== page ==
Drama program Timberline brings Shrek to life for spring musical – Campbell River Mirror

High school drama program Timberline is hard at work on its first live performance since the pandemic, bringing audiences to the Swamp, Dragon’s Keep and Duloc in their adaptation of the musical Shrek.

Most people know the story, Shrek is about an ogre and his sidekick Donkey who set out on a mission to rescue Princess Fiona from a fire-breathing dragon and deliver her to her future husband, little Lord Farquaad , in order to save his swamp. . However, Shrek and Donkey notice that the princess disappears every night.

Drama teacher Jana MacFarlane said she had been interested in the production since she first heard about it.

“I wanted to do Shrek ever since I saw Shrek,” MacFarlane said. “Normally, when you do a show, we spend three days a week listening to these songs, and it’s very easy to get tired of Shrek. Shrek is the one I’ve been listening to for a few years now and I never get tired of it.

“We also have a lot of really strong kids this year who fit those parts and give them a chance to shine,” she said.

The show marks the first time the class has performed in front of a live audience since the pandemic. Their spring performances for the past two years have been streamed live, which is a different experience for those on stage.

“Last year was so weird,” said 12th grader Michaela Veary, who plays Lord Farquaad on the show. “They told you to stay there and take a break after your song, but there’s no applause… there’s nothing.”

That being said, they have no qualms about getting in front of people.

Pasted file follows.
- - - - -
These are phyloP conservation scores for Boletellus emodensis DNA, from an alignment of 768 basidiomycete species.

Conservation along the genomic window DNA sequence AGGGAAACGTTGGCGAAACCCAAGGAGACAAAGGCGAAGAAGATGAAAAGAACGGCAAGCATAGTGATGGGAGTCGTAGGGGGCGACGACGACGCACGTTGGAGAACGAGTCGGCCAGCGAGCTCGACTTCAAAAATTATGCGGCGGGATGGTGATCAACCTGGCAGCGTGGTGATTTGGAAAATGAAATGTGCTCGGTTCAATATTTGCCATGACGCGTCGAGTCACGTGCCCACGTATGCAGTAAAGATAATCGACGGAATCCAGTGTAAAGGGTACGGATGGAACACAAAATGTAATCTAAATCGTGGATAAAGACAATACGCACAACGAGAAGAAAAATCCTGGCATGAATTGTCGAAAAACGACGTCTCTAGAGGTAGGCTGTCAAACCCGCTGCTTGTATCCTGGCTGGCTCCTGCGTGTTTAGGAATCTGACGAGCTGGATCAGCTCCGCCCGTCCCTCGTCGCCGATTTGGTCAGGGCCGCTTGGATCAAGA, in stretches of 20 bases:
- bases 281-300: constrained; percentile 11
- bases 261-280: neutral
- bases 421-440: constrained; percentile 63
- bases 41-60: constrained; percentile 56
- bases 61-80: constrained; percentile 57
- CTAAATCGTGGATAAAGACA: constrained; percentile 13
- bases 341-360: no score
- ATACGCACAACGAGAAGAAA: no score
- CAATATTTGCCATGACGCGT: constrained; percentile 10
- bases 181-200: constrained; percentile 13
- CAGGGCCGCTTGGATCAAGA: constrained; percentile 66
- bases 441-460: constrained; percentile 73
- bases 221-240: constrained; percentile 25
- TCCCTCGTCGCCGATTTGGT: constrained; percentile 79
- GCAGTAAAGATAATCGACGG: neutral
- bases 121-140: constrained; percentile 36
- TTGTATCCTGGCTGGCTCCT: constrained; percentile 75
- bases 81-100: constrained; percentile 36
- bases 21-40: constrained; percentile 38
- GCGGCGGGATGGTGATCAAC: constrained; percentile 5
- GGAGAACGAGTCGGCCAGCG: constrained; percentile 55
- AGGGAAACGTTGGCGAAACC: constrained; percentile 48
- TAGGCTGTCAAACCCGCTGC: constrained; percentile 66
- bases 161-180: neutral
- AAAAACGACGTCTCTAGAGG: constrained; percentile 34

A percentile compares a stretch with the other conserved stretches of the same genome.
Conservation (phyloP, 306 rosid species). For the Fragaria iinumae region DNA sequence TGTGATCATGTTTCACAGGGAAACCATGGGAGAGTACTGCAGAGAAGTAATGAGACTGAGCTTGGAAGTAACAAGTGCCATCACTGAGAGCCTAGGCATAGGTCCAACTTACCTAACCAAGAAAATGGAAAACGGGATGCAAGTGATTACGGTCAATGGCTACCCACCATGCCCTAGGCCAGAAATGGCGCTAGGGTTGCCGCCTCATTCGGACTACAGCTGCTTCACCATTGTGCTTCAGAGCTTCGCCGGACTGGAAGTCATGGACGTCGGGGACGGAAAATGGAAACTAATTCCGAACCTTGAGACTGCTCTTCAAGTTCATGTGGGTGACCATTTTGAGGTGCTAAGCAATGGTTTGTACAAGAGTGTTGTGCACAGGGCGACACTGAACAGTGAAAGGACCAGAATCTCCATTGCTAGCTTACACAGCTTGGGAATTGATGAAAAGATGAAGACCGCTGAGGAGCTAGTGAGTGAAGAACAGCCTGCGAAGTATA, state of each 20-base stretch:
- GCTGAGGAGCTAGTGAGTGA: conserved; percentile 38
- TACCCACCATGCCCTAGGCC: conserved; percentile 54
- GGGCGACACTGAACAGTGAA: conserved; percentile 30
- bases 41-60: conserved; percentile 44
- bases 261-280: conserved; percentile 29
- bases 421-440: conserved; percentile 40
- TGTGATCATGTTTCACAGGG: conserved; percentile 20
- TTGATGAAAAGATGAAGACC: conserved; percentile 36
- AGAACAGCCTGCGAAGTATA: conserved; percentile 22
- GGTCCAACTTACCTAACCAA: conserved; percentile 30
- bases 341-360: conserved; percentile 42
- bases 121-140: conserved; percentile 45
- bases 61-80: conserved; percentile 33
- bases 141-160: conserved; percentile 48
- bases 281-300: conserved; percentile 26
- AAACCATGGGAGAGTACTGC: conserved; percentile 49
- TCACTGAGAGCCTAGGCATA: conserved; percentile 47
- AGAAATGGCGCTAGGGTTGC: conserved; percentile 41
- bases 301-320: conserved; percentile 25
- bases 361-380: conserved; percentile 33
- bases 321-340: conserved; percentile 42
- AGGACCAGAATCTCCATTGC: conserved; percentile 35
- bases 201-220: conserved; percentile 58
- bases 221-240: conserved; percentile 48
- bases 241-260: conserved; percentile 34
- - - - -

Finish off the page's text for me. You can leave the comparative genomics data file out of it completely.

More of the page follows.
“It’s live theater, so clap if you like something and laugh if you think it’s funny,” said student Ryver Santos Cegnar, who plays Shrek. “It really helps the cast lift their spirits.”

One thing about a show based on a movie (based on a book) about fantastic creatures from fairyland is that the costumes are very elaborate. Musical director Céline Ouellette has been hard at work sewing costumes since last May, and the results are really there. While the shimmer got a preview of the costumes, some of the big pieces of the show are going to be left to surprise the audience.

“There are huge amounts of costumes,” MacFarlane said. “We borrowed a few from the Comox Valley Youth Music Center (CYMC) when they did a few years ago. Many of them were created just for this production. Our musical director Céline Ouellette single-handedly made all the costumes except those we borrowed. She works non-stop on her sewing machine.

The show will take place at the Timberline Theater on April 22, 23 and May 5, 6, 7 at 7 p.m. There will also be a matinee performance on April 24 at 1 p.m. Tickets are available at www.showtix4u.com/events/timberlinesecondary.


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